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Senior Dog Care
October 1, 2022

Did you know that our canine friends don’t all age at the same rate? Small dogs may not become seniors until they are 11, while a large pup may be in his golden years by age six. Medium-sized dogs usually fall somewhere in the middle. No matter what size your pooch is, he’ll need some extra attention as he ages. Read on as a local Bellaire, TX vet offers some advice on caring for Fido as he grows older.

Adjust Activity Levels

Keeping your canine pal active is very important! Most dogs need at least a daily walk. As Fido grows older, he’ll start to lose stamina, and will tire out more quickly than he once did. Keep a close eye on him, and take care not to overexert him.

Offer Small Comforts

Sometimes it really is the little things! Make sure that your four-legged pal has a good orthopedic bed to snuggle up in when it’s cold. Fido may also appreciate a pet fountain, or perhaps some pet ramps to help him get in and out of the car.

Revisit Fido’s Diet

Senior dogs have different nutritional needs than their younger counterparts. They aren’t as active, so they don’t need as many calories. However, they often benefit from senior-specific treats and kibble. Fido may also benefit from certain supplements, such as glucosamine or fish oil. Ask your vet for recommendations. If you’re considering home-cooked meals for your aging dog, check out our article ‘Tips On Cooking For Your Dog‘ for nutritious and safe recipes.


Older pups are much more sensitive to weather extremes than young dogs are. Make sure your furry pal is warm in winter and cool in summer. Be extra careful when it’s hot out!

Careful Monitoring

Keep a close eye out for signs of potential illness. Some of the things to watch for include limping, reduced appetite, reluctance to play, withdrawal, weight gain or loss, respiratory issues, vomiting, diarrhea, and changes in Fido’s behavior or vocalizations. Contact your vet right away if you notice anything off.

Love And Tail Wags

Senior dogs are truly a joy to be around. Our canine companions tend to get very sweet and affectionate over time, and really just want to hang out with their humans, collecting ear scritches and belly rubs. Pay lots of attention to Fido, and just make sure he feels loved and safe.

Our Advice on Senior Dog Care in 2024

When do dogs become seniors?

Dogs become seniors at different ages, largely depending on their size and breed. Small dogs often reach their senior years around the age of 11, while larger breeds may enter their golden years as early as age 6. Medium-sized dogs typically become seniors in between these two ranges. It’s essential to recognize this transition to senior status because it signifies the need for adjustments in their care routine to address the changing health and nutritional needs as they age. Always consult with your vet for personalized advice regarding your dog’s aging process.

What are the general needs of older dogs?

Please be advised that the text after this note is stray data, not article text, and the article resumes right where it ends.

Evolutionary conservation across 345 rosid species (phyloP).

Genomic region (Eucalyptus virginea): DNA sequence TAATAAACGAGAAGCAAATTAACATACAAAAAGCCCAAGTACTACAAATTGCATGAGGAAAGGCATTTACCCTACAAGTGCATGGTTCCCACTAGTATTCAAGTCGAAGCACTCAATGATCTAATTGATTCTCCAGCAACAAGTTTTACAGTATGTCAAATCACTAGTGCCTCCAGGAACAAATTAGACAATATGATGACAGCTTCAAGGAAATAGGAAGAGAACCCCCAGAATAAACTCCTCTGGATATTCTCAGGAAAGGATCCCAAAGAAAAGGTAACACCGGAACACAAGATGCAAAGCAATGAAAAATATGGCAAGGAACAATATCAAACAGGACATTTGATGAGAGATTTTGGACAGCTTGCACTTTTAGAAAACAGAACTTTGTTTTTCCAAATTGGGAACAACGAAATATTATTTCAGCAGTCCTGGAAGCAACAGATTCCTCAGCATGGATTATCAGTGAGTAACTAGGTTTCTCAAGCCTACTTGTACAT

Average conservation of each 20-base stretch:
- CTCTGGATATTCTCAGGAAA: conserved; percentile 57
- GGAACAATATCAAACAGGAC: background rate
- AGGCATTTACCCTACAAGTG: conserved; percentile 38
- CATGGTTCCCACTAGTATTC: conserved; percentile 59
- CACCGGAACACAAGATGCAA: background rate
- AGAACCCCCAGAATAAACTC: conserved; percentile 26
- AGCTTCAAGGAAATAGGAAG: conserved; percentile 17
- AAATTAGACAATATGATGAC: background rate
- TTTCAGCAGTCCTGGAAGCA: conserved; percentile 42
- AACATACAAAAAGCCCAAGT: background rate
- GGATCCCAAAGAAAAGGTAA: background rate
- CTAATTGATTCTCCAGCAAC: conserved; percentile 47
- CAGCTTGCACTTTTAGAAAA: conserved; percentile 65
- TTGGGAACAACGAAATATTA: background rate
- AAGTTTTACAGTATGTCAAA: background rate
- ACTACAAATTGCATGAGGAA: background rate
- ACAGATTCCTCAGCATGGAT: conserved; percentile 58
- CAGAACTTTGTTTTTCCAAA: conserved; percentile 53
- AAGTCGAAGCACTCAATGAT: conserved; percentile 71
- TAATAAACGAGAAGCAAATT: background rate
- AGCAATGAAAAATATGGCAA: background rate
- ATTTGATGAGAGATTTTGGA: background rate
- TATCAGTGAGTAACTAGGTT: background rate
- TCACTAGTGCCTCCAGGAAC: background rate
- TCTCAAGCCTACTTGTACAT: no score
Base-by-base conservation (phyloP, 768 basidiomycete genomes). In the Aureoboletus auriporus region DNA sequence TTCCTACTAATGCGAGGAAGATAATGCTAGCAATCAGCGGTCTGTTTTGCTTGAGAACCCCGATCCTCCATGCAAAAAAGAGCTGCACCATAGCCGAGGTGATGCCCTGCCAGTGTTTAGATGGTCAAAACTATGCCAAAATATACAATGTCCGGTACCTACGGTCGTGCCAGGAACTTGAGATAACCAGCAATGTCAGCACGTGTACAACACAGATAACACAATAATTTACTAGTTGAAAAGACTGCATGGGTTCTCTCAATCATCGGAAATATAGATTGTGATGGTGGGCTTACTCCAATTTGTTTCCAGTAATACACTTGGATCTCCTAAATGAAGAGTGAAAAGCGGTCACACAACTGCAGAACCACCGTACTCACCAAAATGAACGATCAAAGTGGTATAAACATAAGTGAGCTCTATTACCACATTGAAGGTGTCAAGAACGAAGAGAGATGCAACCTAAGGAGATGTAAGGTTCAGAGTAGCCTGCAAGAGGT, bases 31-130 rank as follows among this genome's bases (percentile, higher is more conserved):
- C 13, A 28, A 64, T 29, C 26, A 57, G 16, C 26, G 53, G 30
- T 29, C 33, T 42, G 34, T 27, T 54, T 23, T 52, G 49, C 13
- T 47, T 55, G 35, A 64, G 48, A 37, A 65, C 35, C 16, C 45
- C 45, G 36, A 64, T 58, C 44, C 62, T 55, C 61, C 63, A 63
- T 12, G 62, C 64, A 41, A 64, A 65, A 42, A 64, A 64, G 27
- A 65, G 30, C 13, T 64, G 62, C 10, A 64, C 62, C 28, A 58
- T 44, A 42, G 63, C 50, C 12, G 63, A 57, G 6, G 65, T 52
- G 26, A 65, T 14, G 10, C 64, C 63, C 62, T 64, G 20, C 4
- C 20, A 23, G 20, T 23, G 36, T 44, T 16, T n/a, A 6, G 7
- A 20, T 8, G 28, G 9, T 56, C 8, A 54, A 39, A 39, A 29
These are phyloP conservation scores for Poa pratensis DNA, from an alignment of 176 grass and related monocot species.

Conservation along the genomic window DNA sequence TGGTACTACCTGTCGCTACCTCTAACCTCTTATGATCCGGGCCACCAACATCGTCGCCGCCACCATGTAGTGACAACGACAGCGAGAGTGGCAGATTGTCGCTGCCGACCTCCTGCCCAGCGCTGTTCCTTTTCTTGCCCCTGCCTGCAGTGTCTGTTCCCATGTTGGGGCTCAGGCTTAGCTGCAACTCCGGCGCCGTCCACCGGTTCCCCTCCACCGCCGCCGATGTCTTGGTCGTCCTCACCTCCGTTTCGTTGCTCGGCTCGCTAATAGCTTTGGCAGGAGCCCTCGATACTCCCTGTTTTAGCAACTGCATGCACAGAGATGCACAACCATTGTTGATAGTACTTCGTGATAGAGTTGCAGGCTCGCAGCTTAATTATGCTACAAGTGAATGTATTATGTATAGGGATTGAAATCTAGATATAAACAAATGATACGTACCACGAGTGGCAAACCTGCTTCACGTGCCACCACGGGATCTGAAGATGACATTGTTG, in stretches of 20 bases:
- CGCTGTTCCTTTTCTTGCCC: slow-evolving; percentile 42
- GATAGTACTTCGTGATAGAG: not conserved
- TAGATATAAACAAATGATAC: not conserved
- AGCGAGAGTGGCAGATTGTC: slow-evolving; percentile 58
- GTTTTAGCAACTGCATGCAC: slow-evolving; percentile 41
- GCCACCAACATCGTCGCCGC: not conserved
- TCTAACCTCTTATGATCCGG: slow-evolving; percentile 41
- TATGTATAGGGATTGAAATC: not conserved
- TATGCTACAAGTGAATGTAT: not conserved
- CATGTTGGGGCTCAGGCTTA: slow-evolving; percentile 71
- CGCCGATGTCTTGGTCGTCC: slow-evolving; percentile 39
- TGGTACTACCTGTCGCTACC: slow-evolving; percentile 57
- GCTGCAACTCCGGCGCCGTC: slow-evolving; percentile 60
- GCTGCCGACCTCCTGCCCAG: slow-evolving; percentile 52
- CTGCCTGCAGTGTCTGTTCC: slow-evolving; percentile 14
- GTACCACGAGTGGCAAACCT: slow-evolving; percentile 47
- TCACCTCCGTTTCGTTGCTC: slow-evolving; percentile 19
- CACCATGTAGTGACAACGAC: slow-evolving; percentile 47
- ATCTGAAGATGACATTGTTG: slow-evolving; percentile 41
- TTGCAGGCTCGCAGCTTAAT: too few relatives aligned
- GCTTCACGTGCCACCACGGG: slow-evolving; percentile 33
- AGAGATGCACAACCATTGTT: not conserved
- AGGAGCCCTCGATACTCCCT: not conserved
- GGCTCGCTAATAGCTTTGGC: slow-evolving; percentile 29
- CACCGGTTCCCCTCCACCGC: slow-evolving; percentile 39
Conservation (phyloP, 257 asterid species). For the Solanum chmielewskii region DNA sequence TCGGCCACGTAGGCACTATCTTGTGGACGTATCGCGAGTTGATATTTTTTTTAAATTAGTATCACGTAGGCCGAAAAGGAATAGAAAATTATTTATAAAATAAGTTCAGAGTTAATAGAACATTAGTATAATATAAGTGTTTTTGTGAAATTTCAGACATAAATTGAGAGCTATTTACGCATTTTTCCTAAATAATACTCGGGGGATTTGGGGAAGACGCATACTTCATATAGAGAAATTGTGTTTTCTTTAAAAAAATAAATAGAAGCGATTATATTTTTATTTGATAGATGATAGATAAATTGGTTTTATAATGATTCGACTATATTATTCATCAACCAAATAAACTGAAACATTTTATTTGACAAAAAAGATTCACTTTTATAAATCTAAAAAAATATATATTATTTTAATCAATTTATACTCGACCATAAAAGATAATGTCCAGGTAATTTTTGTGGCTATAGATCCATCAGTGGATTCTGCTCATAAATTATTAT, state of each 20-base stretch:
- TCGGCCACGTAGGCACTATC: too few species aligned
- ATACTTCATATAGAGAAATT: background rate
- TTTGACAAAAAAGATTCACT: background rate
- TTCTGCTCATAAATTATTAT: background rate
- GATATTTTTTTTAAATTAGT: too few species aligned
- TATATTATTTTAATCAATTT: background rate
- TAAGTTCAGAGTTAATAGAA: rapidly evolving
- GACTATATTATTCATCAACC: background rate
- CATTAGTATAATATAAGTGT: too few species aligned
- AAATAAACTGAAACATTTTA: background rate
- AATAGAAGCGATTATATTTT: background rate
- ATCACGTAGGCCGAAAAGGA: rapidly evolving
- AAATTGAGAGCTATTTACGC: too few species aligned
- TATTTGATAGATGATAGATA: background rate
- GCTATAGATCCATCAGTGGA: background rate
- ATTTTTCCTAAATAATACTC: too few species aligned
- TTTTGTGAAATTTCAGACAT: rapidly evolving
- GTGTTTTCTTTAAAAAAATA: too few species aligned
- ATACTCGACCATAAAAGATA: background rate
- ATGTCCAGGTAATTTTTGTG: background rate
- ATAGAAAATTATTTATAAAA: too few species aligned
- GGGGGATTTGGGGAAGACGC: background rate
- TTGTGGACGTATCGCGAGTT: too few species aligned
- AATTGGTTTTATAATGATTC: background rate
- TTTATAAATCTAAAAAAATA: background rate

Older dogs generally require adjusted activity levels to match their decreased stamina, orthopedic beds for comfort, and senior-specific diets to meet their nutritional needs while accounting for lower activity levels. Supplements like glucosamine or fish oil can support joint health. Since they’re more sensitive to weather extremes, ensuring they stay warm in winter and cool in summer is crucial. Regular veterinary check-ups to monitor for age-related health issues are essential, along with plenty of love, attention, and accommodations for any mobility challenges, such as pet ramps for easier access.

What specific health conditions are senior dogs predisposed to?

Senior dogs are predisposed to several specific health conditions, including arthritis and joint issues, obesity, dental problems, heart disease, liver and kidney diseases, cancer, and cognitive dysfunction syndrome, which affects their mental health. Vision and hearing loss can also become more common as dogs age. Regular veterinary check-ups are crucial for early detection and management of these conditions. If you’re in Bellaire, TX, our clinic is equipped to help manage your senior dog’s health, offering tailored care to ensure their golden years are comfortable and happy.

How often should senior dogs get veterinary checkups?

Senior dogs should have veterinary checkups at least twice a year. As dogs age, they become more susceptible to health issues that can progress quickly. Bi-annual visits allow for early detection and management of age-related conditions, ensuring any necessary adjustments in their care or treatment can be made promptly. During these checkups, a thorough examination, including dental assessments and possibly blood work, will help monitor their overall health status. Regular vet visits are a key part of keeping your senior dog healthy and comfortable in their later years.

What end-of-life care considerations should you be thinking about?

End-of-life care considerations for your dog should include comfort measures, pain management, and quality of life assessments. Discuss with your veterinarian about palliative care options or any treatments that can ease discomfort. Consider the environment at home, making it as stress-free and comfortable as possible, with easy access to their favorite resting spots. Nutritional support tailored to their needs and ability to eat is essential. Evaluate their daily joy and pain levels to make informed decisions about their care. Lastly, discuss with your vet the signs that it might be time to consider humane euthanasia, ensuring a peaceful and dignified end to your beloved companion’s life. It’s a difficult but important part of pet ownership, emphasizing love and respect for their journey.

Do you have questions about caring for a senior dog? Contact us, your local Bellaire, TX animal clinic, anytime. We are here to help!